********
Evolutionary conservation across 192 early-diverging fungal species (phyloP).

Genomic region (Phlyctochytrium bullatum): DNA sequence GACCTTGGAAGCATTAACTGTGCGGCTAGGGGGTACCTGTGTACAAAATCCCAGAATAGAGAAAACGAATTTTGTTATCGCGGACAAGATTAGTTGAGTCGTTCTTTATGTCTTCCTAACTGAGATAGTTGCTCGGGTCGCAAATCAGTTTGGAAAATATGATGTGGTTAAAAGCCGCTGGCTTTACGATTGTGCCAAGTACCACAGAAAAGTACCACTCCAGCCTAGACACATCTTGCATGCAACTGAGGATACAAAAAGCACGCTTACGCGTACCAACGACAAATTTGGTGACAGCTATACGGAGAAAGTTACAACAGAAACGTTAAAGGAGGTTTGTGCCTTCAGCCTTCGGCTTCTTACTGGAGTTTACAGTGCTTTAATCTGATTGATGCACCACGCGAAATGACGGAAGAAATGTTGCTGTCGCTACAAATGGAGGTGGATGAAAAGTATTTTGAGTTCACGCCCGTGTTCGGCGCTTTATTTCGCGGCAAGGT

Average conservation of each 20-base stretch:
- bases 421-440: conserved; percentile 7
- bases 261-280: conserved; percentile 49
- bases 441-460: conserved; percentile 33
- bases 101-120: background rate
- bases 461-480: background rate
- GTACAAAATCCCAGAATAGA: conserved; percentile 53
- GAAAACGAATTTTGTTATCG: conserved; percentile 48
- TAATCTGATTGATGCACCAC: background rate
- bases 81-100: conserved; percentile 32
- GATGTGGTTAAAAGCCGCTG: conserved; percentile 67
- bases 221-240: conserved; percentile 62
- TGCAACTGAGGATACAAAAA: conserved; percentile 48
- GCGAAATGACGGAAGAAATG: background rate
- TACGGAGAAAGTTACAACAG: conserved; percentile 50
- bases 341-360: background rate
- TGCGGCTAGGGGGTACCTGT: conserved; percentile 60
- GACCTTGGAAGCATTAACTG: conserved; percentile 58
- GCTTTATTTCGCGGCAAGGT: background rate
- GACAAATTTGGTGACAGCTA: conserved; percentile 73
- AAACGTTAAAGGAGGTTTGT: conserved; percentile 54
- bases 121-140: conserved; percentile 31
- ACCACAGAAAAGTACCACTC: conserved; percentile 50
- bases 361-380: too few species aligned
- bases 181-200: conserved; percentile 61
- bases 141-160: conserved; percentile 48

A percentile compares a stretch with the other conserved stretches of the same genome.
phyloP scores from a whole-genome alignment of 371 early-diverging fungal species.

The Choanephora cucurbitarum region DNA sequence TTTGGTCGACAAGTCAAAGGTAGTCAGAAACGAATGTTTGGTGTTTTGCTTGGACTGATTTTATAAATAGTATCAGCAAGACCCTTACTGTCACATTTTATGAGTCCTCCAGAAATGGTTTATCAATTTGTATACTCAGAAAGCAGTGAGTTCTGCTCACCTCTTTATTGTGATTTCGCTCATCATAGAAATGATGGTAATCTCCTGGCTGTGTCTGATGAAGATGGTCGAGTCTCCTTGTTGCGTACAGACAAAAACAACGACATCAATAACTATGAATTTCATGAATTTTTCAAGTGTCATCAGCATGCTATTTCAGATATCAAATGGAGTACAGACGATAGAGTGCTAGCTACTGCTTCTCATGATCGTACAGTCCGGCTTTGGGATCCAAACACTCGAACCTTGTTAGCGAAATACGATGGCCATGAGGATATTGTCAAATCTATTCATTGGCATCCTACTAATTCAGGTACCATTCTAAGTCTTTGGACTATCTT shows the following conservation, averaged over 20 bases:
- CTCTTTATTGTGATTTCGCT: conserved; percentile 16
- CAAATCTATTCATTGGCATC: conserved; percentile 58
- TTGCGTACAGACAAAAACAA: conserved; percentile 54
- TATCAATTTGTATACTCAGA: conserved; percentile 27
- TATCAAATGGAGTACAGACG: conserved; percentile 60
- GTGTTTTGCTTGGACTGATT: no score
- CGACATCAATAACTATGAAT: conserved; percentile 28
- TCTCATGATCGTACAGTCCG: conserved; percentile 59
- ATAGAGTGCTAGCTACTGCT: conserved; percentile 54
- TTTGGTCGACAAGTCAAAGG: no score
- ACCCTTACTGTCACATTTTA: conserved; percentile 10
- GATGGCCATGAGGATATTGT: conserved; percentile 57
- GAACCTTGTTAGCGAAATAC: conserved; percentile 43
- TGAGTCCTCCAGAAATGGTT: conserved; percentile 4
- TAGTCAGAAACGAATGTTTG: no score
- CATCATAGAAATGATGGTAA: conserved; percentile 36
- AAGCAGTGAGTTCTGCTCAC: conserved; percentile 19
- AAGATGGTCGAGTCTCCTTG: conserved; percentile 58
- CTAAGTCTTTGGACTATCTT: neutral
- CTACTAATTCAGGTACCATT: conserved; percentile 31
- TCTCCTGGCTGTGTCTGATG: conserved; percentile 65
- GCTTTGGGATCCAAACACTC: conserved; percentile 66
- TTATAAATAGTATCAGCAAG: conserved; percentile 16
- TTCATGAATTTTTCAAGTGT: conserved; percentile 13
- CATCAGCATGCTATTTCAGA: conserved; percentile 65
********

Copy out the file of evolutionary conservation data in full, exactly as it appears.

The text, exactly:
Evolutionary conservation across 192 early-diverging fungal species (phyloP).

Genomic region (Phlyctochytrium bullatum): DNA sequence GACCTTGGAAGCATTAACTGTGCGGCTAGGGGGTACCTGTGTACAAAATCCCAGAATAGAGAAAACGAATTTTGTTATCGCGGACAAGATTAGTTGAGTCGTTCTTTATGTCTTCCTAACTGAGATAGTTGCTCGGGTCGCAAATCAGTTTGGAAAATATGATGTGGTTAAAAGCCGCTGGCTTTACGATTGTGCCAAGTACCACAGAAAAGTACCACTCCAGCCTAGACACATCTTGCATGCAACTGAGGATACAAAAAGCACGCTTACGCGTACCAACGACAAATTTGGTGACAGCTATACGGAGAAAGTTACAACAGAAACGTTAAAGGAGGTTTGTGCCTTCAGCCTTCGGCTTCTTACTGGAGTTTACAGTGCTTTAATCTGATTGATGCACCACGCGAAATGACGGAAGAAATGTTGCTGTCGCTACAAATGGAGGTGGATGAAAAGTATTTTGAGTTCACGCCCGTGTTCGGCGCTTTATTTCGCGGCAAGGT

Average conservation of each 20-base stretch:
- bases 421-440: conserved; percentile 7
- bases 261-280: conserved; percentile 49
- bases 441-460: conserved; percentile 33
- bases 101-120: background rate
- bases 461-480: background rate
- GTACAAAATCCCAGAATAGA: conserved; percentile 53
- GAAAACGAATTTTGTTATCG: conserved; percentile 48
- TAATCTGATTGATGCACCAC: background rate
- bases 81-100: conserved; percentile 32
- GATGTGGTTAAAAGCCGCTG: conserved; percentile 67
- bases 221-240: conserved; percentile 62
- TGCAACTGAGGATACAAAAA: conserved; percentile 48
- GCGAAATGACGGAAGAAATG: background rate
- TACGGAGAAAGTTACAACAG: conserved; percentile 50
- bases 341-360: background rate
- TGCGGCTAGGGGGTACCTGT: conserved; percentile 60
- GACCTTGGAAGCATTAACTG: conserved; percentile 58
- GCTTTATTTCGCGGCAAGGT: background rate
- GACAAATTTGGTGACAGCTA: conserved; percentile 73
- AAACGTTAAAGGAGGTTTGT: conserved; percentile 54
- bases 121-140: conserved; percentile 31
- ACCACAGAAAAGTACCACTC: conserved; percentile 50
- bases 361-380: too few species aligned
- bases 181-200: conserved; percentile 61
- bases 141-160: conserved; percentile 48

A percentile compares a stretch with the other conserved stretches of the same genome.
phyloP scores from a whole-genome alignment of 371 early-diverging fungal species.

The Choanephora cucurbitarum region DNA sequence TTTGGTCGACAAGTCAAAGGTAGTCAGAAACGAATGTTTGGTGTTTTGCTTGGACTGATTTTATAAATAGTATCAGCAAGACCCTTACTGTCACATTTTATGAGTCCTCCAGAAATGGTTTATCAATTTGTATACTCAGAAAGCAGTGAGTTCTGCTCACCTCTTTATTGTGATTTCGCTCATCATAGAAATGATGGTAATCTCCTGGCTGTGTCTGATGAAGATGGTCGAGTCTCCTTGTTGCGTACAGACAAAAACAACGACATCAATAACTATGAATTTCATGAATTTTTCAAGTGTCATCAGCATGCTATTTCAGATATCAAATGGAGTACAGACGATAGAGTGCTAGCTACTGCTTCTCATGATCGTACAGTCCGGCTTTGGGATCCAAACACTCGAACCTTGTTAGCGAAATACGATGGCCATGAGGATATTGTCAAATCTATTCATTGGCATCCTACTAATTCAGGTACCATTCTAAGTCTTTGGACTATCTT shows the following conservation, averaged over 20 bases:
- CTCTTTATTGTGATTTCGCT: conserved; percentile 16
- CAAATCTATTCATTGGCATC: conserved; percentile 58
- TTGCGTACAGACAAAAACAA: conserved; percentile 54
- TATCAATTTGTATACTCAGA: conserved; percentile 27
- TATCAAATGGAGTACAGACG: conserved; percentile 60
- GTGTTTTGCTTGGACTGATT: no score
- CGACATCAATAACTATGAAT: conserved; percentile 28
- TCTCATGATCGTACAGTCCG: conserved; percentile 59
- ATAGAGTGCTAGCTACTGCT: conserved; percentile 54
- TTTGGTCGACAAGTCAAAGG: no score
- ACCCTTACTGTCACATTTTA: conserved; percentile 10
- GATGGCCATGAGGATATTGT: conserved; percentile 57
- GAACCTTGTTAGCGAAATAC: conserved; percentile 43
- TGAGTCCTCCAGAAATGGTT: conserved; percentile 4
- TAGTCAGAAACGAATGTTTG: no score
- CATCATAGAAATGATGGTAA: conserved; percentile 36
- AAGCAGTGAGTTCTGCTCAC: conserved; percentile 19
- AAGATGGTCGAGTCTCCTTG: conserved; percentile 58
- CTAAGTCTTTGGACTATCTT: neutral
- CTACTAATTCAGGTACCATT: conserved; percentile 31
- TCTCCTGGCTGTGTCTGATG: conserved; percentile 65
- GCTTTGGGATCCAAACACTC: conserved; percentile 66
- TTATAAATAGTATCAGCAAG: conserved; percentile 16
- TTCATGAATTTTTCAAGTGT: conserved; percentile 13
- CATCAGCATGCTATTTCAGA: conserved; percentile 65